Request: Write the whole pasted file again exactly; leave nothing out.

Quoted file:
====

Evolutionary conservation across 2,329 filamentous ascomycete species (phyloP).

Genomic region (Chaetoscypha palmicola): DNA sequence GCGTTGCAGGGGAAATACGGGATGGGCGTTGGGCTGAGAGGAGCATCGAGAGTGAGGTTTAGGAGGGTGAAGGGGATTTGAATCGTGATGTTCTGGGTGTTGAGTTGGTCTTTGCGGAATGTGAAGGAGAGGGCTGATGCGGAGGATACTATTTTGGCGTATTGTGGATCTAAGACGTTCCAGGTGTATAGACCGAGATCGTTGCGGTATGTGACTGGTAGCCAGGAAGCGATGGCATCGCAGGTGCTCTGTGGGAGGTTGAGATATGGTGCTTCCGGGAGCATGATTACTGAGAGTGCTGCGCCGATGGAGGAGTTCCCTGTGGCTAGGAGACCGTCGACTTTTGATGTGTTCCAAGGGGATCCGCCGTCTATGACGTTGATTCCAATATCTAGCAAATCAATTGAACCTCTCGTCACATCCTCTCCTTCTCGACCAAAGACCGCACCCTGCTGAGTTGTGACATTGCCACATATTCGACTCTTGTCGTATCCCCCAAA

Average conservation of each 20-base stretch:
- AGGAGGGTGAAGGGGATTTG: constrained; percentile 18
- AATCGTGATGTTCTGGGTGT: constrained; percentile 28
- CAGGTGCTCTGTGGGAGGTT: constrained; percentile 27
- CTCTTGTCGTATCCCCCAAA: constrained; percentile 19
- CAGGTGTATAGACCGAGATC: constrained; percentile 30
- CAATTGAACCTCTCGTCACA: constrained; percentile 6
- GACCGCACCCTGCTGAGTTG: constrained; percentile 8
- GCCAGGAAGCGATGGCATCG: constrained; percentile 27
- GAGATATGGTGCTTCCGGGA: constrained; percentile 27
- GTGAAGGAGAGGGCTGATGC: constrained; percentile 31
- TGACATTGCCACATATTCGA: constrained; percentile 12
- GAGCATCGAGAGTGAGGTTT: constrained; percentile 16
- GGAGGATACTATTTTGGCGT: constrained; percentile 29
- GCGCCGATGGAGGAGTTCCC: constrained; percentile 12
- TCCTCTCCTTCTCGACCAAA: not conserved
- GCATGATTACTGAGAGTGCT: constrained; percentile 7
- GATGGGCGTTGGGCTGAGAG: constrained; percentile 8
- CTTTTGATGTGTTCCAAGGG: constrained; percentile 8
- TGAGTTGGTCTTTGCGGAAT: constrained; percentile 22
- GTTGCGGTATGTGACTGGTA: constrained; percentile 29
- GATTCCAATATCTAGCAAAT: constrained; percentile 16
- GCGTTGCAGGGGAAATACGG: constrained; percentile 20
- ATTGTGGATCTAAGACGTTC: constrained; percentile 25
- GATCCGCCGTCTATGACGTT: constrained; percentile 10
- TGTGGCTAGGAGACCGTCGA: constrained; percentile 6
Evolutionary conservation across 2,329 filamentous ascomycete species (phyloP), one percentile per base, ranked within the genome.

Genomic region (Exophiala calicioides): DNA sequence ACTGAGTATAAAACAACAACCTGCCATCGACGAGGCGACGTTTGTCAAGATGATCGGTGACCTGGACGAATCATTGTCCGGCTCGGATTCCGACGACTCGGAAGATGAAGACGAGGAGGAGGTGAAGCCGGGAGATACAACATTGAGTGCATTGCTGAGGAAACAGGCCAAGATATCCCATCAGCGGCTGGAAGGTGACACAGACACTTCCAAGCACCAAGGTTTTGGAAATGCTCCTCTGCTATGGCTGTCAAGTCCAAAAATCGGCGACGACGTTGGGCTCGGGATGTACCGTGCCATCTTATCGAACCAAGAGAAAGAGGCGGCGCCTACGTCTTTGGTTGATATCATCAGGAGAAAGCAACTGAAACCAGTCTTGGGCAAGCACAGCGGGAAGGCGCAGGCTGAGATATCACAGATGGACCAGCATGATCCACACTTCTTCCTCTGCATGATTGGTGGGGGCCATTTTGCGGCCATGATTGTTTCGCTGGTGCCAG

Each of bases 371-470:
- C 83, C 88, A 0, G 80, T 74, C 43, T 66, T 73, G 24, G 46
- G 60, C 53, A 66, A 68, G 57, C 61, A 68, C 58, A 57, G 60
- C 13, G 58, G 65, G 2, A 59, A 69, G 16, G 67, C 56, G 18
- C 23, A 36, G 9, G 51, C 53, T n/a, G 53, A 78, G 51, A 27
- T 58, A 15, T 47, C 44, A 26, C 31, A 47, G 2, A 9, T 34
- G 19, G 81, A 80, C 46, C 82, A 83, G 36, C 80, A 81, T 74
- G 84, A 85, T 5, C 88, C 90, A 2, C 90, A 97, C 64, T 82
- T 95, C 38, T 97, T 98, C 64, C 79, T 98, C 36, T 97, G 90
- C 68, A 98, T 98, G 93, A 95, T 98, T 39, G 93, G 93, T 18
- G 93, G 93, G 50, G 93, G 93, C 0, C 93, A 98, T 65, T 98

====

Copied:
Evolutionary conservation across 2,329 filamentous ascomycete species (phyloP).

Genomic region (Chaetoscypha palmicola): DNA sequence GCGTTGCAGGGGAAATACGGGATGGGCGTTGGGCTGAGAGGAGCATCGAGAGTGAGGTTTAGGAGGGTGAAGGGGATTTGAATCGTGATGTTCTGGGTGTTGAGTTGGTCTTTGCGGAATGTGAAGGAGAGGGCTGATGCGGAGGATACTATTTTGGCGTATTGTGGATCTAAGACGTTCCAGGTGTATAGACCGAGATCGTTGCGGTATGTGACTGGTAGCCAGGAAGCGATGGCATCGCAGGTGCTCTGTGGGAGGTTGAGATATGGTGCTTCCGGGAGCATGATTACTGAGAGTGCTGCGCCGATGGAGGAGTTCCCTGTGGCTAGGAGACCGTCGACTTTTGATGTGTTCCAAGGGGATCCGCCGTCTATGACGTTGATTCCAATATCTAGCAAATCAATTGAACCTCTCGTCACATCCTCTCCTTCTCGACCAAAGACCGCACCCTGCTGAGTTGTGACATTGCCACATATTCGACTCTTGTCGTATCCCCCAAA

Average conservation of each 20-base stretch:
- AGGAGGGTGAAGGGGATTTG: constrained; percentile 18
- AATCGTGATGTTCTGGGTGT: constrained; percentile 28
- CAGGTGCTCTGTGGGAGGTT: constrained; percentile 27
- CTCTTGTCGTATCCCCCAAA: constrained; percentile 19
- CAGGTGTATAGACCGAGATC: constrained; percentile 30
- CAATTGAACCTCTCGTCACA: constrained; percentile 6
- GACCGCACCCTGCTGAGTTG: constrained; percentile 8
- GCCAGGAAGCGATGGCATCG: constrained; percentile 27
- GAGATATGGTGCTTCCGGGA: constrained; percentile 27
- GTGAAGGAGAGGGCTGATGC: constrained; percentile 31
- TGACATTGCCACATATTCGA: constrained; percentile 12
- GAGCATCGAGAGTGAGGTTT: constrained; percentile 16
- GGAGGATACTATTTTGGCGT: constrained; percentile 29
- GCGCCGATGGAGGAGTTCCC: constrained; percentile 12
- TCCTCTCCTTCTCGACCAAA: not conserved
- GCATGATTACTGAGAGTGCT: constrained; percentile 7
- GATGGGCGTTGGGCTGAGAG: constrained; percentile 8
- CTTTTGATGTGTTCCAAGGG: constrained; percentile 8
- TGAGTTGGTCTTTGCGGAAT: constrained; percentile 22
- GTTGCGGTATGTGACTGGTA: constrained; percentile 29
- GATTCCAATATCTAGCAAAT: constrained; percentile 16
- GCGTTGCAGGGGAAATACGG: constrained; percentile 20
- ATTGTGGATCTAAGACGTTC: constrained; percentile 25
- GATCCGCCGTCTATGACGTT: constrained; percentile 10
- TGTGGCTAGGAGACCGTCGA: constrained; percentile 6
Evolutionary conservation across 2,329 filamentous ascomycete species (phyloP), one percentile per base, ranked within the genome.

Genomic region (Exophiala calicioides): DNA sequence ACTGAGTATAAAACAACAACCTGCCATCGACGAGGCGACGTTTGTCAAGATGATCGGTGACCTGGACGAATCATTGTCCGGCTCGGATTCCGACGACTCGGAAGATGAAGACGAGGAGGAGGTGAAGCCGGGAGATACAACATTGAGTGCATTGCTGAGGAAACAGGCCAAGATATCCCATCAGCGGCTGGAAGGTGACACAGACACTTCCAAGCACCAAGGTTTTGGAAATGCTCCTCTGCTATGGCTGTCAAGTCCAAAAATCGGCGACGACGTTGGGCTCGGGATGTACCGTGCCATCTTATCGAACCAAGAGAAAGAGGCGGCGCCTACGTCTTTGGTTGATATCATCAGGAGAAAGCAACTGAAACCAGTCTTGGGCAAGCACAGCGGGAAGGCGCAGGCTGAGATATCACAGATGGACCAGCATGATCCACACTTCTTCCTCTGCATGATTGGTGGGGGCCATTTTGCGGCCATGATTGTTTCGCTGGTGCCAG

Each of bases 371-470:
- C 83, C 88, A 0, G 80, T 74, C 43, T 66, T 73, G 24, G 46
- G 60, C 53, A 66, A 68, G 57, C 61, A 68, C 58, A 57, G 60
- C 13, G 58, G 65, G 2, A 59, A 69, G 16, G 67, C 56, G 18
- C 23, A 36, G 9, G 51, C 53, T n/a, G 53, A 78, G 51, A 27
- T 58, A 15, T 47, C 44, A 26, C 31, A 47, G 2, A 9, T 34
- G 19, G 81, A 80, C 46, C 82, A 83, G 36, C 80, A 81, T 74
- G 84, A 85, T 5, C 88, C 90, A 2, C 90, A 97, C 64, T 82
- T 95, C 38, T 97, T 98, C 64, C 79, T 98, C 36, T 97, G 90
- C 68, A 98, T 98, G 93, A 95, T 98, T 39, G 93, G 93, T 18
- G 93, G 93, G 50, G 93, G 93, C 0, C 93, A 98, T 65, T 98